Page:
Ancient and modern

The Romans showed how quickly hospitals can be built

16 May 2020

9:00 AM

16 May 2020

9:00 AM

The speed with which ‘model’ Nightingale hospitals have been designed and erected across the UK reminds one of the experts in this sort of thing: the Romans. Legionary fortresses provide a good example. All were designed on roughly the same pattern, and all had a hospital (valetudinarium). The fortress built at Inchtuthil in Scotland offers a typical illustration.

Picture a quadrangle about 100 yards by 65 yards, surrounded on all four sides by a ring of ‘wards’, outside that ring a corridor, and outside that an outer ring of ‘wards’. The central corridor provides free movement round the whole block and access to both the inner and outer ring. There are 60 ‘wards’ in total, each five yards square, in groups of two, each (perhaps) with access to a latrine. Each ‘ward’ could hold five beds. The total number of potential ‘patients’ is therefore 300, the equivalent of 5 per cent of the total legionary force of 6,000. It is sited next to the baths in a peaceful part of the camp (as doctors recommended) and, importantly for sanitation, has drainage and a water supply piped from the aqueduct. The walls of the ‘wards’ facing the corridor are also double-timbered for quietness. The whole complex is served by a dedicated medical staff and junior officers i/c records and supplies (we hear of orders for medicated wine, fine woollen blankets and so on).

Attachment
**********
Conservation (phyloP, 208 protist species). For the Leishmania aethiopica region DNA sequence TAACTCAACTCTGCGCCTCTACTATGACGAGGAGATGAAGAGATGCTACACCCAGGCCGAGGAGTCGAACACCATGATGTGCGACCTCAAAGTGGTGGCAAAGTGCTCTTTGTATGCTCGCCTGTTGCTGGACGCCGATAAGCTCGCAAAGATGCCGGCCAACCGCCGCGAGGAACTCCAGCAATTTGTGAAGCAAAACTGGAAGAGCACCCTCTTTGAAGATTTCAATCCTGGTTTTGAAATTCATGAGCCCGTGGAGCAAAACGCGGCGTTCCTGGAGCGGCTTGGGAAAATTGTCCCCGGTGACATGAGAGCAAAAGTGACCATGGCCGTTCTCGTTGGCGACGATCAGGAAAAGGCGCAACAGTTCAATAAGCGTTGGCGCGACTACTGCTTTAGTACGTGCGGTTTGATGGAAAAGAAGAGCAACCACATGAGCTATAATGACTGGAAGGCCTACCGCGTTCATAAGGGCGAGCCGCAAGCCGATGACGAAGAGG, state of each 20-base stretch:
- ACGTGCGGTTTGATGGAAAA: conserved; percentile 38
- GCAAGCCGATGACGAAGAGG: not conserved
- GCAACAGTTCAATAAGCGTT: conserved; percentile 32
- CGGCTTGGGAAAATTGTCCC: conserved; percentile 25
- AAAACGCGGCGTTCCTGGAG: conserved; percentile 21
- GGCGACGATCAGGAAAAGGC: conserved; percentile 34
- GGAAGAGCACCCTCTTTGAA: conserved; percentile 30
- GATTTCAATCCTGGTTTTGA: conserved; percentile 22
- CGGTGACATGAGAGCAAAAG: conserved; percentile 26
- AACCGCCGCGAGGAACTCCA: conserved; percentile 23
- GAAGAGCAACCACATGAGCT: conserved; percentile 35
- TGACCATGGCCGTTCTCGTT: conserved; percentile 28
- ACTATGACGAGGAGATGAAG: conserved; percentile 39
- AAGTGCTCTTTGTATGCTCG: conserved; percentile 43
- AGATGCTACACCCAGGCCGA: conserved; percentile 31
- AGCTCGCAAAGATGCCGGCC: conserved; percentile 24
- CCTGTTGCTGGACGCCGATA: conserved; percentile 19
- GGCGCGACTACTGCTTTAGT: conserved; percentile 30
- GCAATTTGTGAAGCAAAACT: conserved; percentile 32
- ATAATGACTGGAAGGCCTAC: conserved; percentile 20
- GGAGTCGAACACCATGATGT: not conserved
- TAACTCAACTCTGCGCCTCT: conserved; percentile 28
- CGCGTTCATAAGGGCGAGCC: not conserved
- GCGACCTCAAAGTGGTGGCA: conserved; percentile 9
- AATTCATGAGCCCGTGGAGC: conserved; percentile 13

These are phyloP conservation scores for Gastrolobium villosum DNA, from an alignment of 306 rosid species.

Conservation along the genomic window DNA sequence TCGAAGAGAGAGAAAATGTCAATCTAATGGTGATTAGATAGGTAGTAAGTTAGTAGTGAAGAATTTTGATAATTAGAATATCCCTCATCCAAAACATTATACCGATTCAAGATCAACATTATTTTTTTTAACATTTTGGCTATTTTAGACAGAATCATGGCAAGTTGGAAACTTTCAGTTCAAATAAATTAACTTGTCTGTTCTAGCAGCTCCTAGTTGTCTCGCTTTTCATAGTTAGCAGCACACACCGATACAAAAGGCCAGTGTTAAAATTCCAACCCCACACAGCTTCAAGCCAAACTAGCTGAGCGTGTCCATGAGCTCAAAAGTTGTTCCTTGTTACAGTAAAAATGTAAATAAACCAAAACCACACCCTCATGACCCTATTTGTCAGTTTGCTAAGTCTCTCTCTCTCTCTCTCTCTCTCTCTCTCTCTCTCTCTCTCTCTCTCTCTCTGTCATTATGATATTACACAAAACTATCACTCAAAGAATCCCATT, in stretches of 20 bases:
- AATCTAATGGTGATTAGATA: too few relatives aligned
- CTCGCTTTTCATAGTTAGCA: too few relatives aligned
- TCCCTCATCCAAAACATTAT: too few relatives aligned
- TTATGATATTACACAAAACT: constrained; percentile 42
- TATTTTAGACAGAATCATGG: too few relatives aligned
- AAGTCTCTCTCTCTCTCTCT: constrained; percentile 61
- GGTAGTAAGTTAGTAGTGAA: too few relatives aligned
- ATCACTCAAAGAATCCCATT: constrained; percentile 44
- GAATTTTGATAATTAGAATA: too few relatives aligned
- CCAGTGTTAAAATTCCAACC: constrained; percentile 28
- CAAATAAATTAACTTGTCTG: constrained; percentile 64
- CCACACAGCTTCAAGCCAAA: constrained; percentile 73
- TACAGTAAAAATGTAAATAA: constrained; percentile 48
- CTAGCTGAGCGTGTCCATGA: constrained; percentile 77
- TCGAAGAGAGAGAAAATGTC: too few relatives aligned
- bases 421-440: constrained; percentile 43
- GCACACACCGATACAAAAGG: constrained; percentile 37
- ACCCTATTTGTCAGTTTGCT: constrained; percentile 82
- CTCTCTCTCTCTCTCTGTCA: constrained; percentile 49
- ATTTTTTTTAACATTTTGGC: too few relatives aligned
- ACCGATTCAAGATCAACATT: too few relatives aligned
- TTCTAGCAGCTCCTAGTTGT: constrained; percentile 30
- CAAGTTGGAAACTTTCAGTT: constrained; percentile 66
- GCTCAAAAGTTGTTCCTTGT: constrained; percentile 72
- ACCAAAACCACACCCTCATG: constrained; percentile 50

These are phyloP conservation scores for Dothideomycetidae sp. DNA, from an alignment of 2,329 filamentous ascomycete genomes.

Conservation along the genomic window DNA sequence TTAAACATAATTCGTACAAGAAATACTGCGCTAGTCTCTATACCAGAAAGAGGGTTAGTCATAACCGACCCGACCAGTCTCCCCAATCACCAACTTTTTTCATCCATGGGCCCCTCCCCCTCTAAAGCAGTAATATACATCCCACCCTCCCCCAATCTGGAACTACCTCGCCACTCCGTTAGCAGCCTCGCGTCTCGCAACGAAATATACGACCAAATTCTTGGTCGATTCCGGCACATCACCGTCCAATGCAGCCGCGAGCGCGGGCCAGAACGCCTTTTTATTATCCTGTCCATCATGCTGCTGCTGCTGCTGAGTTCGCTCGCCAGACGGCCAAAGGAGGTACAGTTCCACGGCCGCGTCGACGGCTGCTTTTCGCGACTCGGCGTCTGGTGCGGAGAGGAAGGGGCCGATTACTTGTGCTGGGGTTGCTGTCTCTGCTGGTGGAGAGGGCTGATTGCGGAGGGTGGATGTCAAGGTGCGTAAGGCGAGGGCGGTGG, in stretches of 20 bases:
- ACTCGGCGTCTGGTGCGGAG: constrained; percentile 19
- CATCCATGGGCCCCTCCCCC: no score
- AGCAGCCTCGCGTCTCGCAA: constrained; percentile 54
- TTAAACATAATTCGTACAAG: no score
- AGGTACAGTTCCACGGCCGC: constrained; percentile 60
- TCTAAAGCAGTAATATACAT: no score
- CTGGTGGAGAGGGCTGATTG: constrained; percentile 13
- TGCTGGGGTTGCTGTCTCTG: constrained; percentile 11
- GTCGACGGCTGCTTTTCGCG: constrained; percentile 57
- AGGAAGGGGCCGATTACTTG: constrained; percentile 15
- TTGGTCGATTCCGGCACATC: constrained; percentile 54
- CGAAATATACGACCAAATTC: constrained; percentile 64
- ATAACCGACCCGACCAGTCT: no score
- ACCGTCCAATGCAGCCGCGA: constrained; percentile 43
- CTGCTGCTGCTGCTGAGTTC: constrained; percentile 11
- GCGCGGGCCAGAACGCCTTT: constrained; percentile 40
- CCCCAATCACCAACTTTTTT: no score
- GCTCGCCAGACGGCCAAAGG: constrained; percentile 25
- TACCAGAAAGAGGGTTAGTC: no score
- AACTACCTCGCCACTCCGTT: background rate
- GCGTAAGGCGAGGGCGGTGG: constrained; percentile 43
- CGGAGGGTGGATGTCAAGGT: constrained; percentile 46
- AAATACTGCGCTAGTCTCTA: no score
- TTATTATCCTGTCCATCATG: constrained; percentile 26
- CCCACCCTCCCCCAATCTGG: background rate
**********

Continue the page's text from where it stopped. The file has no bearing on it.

The point is that the Romans had been doing this for hundreds of years. Experienced legionaries working under expert supervision could build bridges, roads, siege-works, walls and aqueducts as well as military bases, whether overnight camps or permanent stone forts, to meet whatever the time schedule was. The first recorded bridge over the Rhine was built by Julius Caesar. Its precise location is unknown, but its length could have been anything from 500-1,300 feet, its width 23-30 feet, in water up to 30 feet deep. It took his 40,000 men, using local timber, ten days.

Since the NHS has proved that it can respond at speed like the Romans, it should not now be necessary to keep the Nightingales open for ever ‘just in case’.

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